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Earlier this year, the U.S. Green Building Council (USGBC) unveiled updated guidelines for its Leadership in Energy and Environmental Design-Existing Buildings (LEED-EB) program. LEED-Existing Buildings: Operations and Maintenance — a new way to refer to LEED-EB — specifies that green cleaning must be practiced in buildings seeking certification and requires a prerequisite green cleaning policy.
A total of nine green cleaning points, categorized in the Indoor Environmental Quality bracket, can be attained — though many of them encompass more than just cleaning. They address sustainability of products and equipment, entryway systems and pest management, and assessment of custodial effectiveness.
Building service contractors that have embraced green cleaning and been involved in LEED projects have hailed the update as a major improvement in the LEED guidelines.
“Those new guidelines have taken a quantum leap over the old guidelines of 2007 and are very detailed and specific in cleaning effectiveness and the standard that must be used, equipment that must be used, training protocols, performance metrics and so on,” says Bruce Albright, vice president of PJS Services in Houston and LEED-Accredited Professional (AP).
Just any “green” product won’t do; the USGBC only allows those that have been third-party certified — those deemed safe for humans and the environment by organizations such as GreenSeal — to be used toward green cleaning credits.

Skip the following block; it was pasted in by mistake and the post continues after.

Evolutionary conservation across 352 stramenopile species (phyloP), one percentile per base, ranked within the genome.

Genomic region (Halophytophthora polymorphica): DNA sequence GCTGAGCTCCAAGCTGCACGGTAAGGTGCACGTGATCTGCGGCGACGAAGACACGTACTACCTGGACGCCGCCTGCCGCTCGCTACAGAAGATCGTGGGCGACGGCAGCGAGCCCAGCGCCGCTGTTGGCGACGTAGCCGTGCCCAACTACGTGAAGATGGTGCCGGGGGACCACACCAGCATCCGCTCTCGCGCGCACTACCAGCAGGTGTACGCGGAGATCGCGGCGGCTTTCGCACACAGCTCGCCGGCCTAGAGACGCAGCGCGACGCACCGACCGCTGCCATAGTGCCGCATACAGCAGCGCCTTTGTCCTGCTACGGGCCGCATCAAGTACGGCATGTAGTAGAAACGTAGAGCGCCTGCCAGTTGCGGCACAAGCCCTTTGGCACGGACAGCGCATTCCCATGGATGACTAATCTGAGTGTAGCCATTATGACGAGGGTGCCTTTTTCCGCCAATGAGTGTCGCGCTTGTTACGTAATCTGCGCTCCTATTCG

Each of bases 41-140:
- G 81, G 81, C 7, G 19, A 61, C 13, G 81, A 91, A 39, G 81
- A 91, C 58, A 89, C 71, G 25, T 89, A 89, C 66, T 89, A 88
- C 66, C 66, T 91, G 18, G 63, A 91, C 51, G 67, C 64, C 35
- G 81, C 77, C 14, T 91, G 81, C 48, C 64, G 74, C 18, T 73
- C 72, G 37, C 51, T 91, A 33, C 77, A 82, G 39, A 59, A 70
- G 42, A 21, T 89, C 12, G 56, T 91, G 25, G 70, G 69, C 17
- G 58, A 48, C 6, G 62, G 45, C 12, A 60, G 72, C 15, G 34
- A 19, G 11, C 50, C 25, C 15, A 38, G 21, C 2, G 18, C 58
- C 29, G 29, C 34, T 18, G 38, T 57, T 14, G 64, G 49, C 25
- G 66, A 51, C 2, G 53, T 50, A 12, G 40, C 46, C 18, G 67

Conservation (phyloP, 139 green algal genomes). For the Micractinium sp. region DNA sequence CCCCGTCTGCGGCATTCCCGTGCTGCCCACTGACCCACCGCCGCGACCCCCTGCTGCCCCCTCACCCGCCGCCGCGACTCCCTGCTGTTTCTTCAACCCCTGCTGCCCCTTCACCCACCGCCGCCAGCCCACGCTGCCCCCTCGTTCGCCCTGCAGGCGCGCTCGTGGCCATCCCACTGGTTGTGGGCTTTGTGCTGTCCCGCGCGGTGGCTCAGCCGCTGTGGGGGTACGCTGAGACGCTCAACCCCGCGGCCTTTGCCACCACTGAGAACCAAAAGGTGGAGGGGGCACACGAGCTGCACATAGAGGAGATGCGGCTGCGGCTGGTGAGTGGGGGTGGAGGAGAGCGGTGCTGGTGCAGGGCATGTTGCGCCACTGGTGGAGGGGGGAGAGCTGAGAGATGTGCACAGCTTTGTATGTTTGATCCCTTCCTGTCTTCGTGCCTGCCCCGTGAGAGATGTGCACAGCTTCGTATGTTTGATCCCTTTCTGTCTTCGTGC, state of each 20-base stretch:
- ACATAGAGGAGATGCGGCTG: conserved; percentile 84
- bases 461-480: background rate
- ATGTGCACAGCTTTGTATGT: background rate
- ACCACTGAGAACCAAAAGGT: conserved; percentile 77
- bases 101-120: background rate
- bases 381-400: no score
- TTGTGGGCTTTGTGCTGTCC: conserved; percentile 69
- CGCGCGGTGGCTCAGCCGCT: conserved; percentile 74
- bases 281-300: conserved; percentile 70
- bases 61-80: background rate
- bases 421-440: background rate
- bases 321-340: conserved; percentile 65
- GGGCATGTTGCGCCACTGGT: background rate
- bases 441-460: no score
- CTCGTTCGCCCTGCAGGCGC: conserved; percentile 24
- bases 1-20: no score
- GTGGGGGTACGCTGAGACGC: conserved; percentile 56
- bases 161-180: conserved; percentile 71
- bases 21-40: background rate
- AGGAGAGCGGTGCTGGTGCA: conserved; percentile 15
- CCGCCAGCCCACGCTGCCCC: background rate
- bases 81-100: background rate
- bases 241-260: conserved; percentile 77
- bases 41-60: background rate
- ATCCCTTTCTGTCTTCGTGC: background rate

The first point deals with high-performance cleaning programs that are required to address an appropriate staffing plan, training, chemical concentrates and dilution systems, sustainable materials such as microfiber, and sustainable cleaning products and equipment.
Many of those topics are addressed in more detail in credits 3.4-3.6, which deal with the purchase of sustainable cleaning products and materials. Up to three points can be attained, one for each 30 percent of total annual purchases by cost that meet sustainability criteria for certain cleaning and janitorial products. So, if a building uses 30 percent of its budget to purchase products that fit the bill, one point is rewarded; if a building uses 90 percent of its budget to buy sustainable products under the criteria, it gets three points.
The specific product standards, mainly from Green Seal and Environmental Choice, that must be met are listed under each criteria category.
“The efficacy is generally the first thing that we’re going to measure” rather than cost, when deciding which certified products to use, says Ken Sargent, support services administrator for Porter Industries Inc., Loveland, Colo. The company’s headquarters became LEED-EB certified last year, making it the first BSC in the U.S. to do so.
The field of green products — and of certified products that can be used in LEED facilities — has grown dramatically, with some exciting developments, Sargent says.
Sargent is impressed with green floor finishes that perform at the same level as conventional finishes and strippers, despite having taken the heavy metal out of the conventional chemical composition, as well as with safer and degradable degreasers.
“I think the one misperception that we find the most is that the only piece of this is the chemical exchange and that is a dangerous myth,” Sargent says.
If changing chemicals is all that needs to be done, then any organization can do it, he says, whereas LEED offers a much more holistic way to approach environmental sustainability.
“Is it a concentrate so we’re not hauling water and making additional CO2? Is it packaged in a way that we can recycle and don’t just throw it in a landfill? All of those things matter to some of the certifying bodies and not all of those things matter to others,” Sargent says.
Albright says that when he asks facility managers if they’ve talked to their BSCs about green cleaning, many answer that they are frustrated that the discussions focus solely on cleaning products.